If your child is complaining of a sore throat and has difficulty breathing or swallowing, seek immediate care from DRS Medical Associates. A child that can’t talk yet, but is drooling unusually, may also be having difficulty swallowing and should be checked.
Adults with a sore throat that lasts longer than a week should visit Dr. Santos and Dr. Sharma. Other signs that your sore throat might be more than the consequence of the common cold:
A sore throat often occurs due to minor viral infections, such as the common cold, but it could also indicate a more serious virus, including the flu or mononucleosis. In children, measles, chickenpox, or croup — which is usually accompanied by a barking cough — may also be to blame.
Group A streptococcus, known as strep throat, is a common bacterial infection that causes a sore throat. Symptoms include a severe sore throat and fever. Strep throat is quite contagious, but easily is resolved with antibiotics.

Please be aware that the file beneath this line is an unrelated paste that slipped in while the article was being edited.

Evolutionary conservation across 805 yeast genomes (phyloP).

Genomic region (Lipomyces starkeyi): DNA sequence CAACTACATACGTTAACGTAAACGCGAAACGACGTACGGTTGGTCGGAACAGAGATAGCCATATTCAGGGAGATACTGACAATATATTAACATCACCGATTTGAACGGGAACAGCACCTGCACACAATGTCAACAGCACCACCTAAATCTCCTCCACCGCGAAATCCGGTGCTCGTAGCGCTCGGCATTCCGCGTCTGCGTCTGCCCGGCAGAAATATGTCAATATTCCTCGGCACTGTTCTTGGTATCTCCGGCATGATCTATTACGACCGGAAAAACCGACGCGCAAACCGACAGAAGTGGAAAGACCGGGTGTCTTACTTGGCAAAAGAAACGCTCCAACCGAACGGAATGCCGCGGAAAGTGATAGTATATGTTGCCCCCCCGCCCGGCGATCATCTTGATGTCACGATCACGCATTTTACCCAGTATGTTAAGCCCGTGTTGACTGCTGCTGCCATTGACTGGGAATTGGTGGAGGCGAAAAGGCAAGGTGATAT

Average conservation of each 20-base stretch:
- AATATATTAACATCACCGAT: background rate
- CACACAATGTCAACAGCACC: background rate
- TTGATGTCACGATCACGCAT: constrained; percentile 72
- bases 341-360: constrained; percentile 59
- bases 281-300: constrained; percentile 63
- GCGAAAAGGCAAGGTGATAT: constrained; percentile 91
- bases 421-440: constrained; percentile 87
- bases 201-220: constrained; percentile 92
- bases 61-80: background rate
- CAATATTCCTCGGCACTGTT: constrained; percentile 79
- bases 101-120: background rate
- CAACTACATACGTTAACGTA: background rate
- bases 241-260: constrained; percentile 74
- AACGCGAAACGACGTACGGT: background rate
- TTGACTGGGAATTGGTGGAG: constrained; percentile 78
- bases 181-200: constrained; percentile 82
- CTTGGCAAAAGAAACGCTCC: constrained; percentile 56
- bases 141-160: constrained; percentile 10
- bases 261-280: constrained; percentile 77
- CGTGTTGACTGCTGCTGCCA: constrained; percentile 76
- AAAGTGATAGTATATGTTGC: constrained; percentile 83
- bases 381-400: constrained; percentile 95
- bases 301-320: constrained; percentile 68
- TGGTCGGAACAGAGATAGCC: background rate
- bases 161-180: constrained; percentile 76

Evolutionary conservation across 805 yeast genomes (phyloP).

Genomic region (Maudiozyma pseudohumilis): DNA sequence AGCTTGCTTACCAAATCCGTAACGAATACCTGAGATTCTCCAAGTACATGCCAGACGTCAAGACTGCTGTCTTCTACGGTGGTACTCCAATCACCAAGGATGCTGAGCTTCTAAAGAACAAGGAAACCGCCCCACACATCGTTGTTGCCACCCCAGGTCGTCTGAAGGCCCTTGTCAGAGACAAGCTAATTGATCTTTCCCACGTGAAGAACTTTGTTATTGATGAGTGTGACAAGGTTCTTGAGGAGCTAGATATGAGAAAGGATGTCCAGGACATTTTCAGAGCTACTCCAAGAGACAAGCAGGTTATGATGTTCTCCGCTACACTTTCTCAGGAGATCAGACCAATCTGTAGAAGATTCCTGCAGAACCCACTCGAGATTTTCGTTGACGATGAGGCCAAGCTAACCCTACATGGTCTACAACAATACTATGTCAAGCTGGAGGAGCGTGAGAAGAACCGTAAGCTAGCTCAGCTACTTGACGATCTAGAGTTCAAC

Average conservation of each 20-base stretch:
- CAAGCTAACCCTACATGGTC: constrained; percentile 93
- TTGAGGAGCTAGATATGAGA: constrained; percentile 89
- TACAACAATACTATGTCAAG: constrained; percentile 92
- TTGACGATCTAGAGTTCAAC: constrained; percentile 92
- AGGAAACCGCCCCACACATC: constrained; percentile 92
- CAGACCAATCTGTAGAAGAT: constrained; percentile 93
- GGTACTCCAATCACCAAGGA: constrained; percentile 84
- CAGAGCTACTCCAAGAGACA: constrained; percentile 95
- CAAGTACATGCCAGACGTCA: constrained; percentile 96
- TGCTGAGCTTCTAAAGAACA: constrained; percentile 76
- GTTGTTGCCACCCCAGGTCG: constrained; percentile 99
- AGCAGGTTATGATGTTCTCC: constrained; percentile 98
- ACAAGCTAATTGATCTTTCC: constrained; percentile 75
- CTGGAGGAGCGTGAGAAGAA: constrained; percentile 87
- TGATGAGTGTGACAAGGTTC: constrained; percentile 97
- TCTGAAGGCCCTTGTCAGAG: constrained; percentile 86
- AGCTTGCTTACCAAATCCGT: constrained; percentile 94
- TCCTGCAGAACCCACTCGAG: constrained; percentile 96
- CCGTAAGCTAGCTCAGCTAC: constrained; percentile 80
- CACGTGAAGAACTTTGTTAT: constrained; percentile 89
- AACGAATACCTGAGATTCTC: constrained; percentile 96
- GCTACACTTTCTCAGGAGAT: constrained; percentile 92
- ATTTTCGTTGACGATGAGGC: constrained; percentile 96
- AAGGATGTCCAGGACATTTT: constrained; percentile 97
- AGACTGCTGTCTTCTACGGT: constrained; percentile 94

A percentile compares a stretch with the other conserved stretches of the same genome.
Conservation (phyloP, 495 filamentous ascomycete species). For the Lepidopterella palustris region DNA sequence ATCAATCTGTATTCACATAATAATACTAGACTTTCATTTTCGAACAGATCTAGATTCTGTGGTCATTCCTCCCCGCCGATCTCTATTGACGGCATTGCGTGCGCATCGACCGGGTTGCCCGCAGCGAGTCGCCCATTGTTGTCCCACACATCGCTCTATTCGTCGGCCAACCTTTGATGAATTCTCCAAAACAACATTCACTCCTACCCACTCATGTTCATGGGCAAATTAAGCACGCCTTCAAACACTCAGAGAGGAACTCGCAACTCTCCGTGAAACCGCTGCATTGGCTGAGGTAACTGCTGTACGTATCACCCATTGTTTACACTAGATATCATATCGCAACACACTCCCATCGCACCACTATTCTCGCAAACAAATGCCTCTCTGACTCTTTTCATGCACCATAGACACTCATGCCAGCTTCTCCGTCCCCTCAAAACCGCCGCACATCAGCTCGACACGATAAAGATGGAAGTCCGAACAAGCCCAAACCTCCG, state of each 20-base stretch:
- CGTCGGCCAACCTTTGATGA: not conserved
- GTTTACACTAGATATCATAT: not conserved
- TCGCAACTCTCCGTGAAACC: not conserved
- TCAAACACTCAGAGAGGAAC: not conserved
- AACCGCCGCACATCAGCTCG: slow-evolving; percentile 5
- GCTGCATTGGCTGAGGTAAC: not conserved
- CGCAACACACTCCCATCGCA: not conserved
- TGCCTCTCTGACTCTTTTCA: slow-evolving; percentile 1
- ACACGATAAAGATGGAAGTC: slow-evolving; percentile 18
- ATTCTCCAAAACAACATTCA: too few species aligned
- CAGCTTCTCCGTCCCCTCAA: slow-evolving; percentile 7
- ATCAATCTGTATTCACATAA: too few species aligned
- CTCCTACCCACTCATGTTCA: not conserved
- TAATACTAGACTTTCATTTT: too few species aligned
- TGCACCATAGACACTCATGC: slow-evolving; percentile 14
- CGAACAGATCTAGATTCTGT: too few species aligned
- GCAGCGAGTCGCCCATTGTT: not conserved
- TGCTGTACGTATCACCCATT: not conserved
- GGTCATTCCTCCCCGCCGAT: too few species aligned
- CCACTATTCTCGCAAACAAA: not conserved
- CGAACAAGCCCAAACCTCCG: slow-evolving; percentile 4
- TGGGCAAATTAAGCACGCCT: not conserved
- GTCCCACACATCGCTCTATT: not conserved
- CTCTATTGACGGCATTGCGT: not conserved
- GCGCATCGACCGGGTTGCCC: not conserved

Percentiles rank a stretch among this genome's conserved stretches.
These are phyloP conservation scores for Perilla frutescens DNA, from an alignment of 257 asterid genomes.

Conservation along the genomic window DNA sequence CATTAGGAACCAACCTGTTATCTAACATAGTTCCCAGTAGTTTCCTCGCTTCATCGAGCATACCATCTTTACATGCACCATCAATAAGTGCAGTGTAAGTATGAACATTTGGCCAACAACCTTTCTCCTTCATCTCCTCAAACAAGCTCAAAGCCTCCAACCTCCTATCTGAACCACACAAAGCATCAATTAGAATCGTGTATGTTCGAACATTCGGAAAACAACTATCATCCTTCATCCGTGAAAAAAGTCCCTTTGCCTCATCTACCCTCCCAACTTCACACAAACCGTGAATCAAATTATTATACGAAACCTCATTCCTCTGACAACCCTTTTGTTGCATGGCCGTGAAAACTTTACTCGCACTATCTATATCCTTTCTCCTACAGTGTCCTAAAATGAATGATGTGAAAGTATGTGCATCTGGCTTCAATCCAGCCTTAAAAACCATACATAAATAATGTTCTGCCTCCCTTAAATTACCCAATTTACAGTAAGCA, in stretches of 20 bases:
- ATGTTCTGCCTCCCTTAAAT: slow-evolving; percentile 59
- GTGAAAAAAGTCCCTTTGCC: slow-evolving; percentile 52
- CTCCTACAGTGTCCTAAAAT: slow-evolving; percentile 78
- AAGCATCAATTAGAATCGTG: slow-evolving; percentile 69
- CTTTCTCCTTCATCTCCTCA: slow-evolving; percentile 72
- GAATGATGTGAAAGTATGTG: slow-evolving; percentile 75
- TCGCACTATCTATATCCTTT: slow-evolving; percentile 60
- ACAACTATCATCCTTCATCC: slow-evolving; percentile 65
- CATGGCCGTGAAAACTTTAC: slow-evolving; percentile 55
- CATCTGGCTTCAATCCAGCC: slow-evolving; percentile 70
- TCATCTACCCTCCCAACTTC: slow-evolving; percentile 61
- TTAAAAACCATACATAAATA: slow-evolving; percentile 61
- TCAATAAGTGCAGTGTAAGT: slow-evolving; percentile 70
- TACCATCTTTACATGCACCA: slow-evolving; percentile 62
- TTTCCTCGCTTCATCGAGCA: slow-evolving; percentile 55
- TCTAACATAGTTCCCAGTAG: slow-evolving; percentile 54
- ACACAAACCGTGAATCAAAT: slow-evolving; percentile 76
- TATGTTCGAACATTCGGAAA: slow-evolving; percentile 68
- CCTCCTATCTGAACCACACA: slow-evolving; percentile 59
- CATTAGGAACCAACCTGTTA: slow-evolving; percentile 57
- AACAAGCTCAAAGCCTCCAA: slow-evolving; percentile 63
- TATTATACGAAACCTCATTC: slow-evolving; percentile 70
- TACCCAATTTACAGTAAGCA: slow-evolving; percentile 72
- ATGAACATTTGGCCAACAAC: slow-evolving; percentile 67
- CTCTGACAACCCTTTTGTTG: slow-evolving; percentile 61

Allergies, dryness, irritants, and muscle strain (from yelling) are benign causes of a sore throat that should resolve on their own.
The doctor will review your symptoms and check your vitals, particularly your temperature. You’ll have a swab of your throat if strep is suspected and an in-house test can quickly reveal whether you need antibiotics due to a bacterial infection.
If your sore throat is a result of a viral infection like the flu, it should resolve in five to seven days. Over-the-counter medications can relieve pain temporarily. Children can get relief from children’s versions of these mediations.
Antibiotics treat a bacterial infection, such as strep. You’ll likely feel relief after a day or two on the medication, but take the entire course to completely wipe out the infection.
If your sore throat is a symptom of another condition, such as acid reflux or allergies, talk to the doctors about treatment for this source of the issue.
Feel free to email us regarding any scheduling or general questions!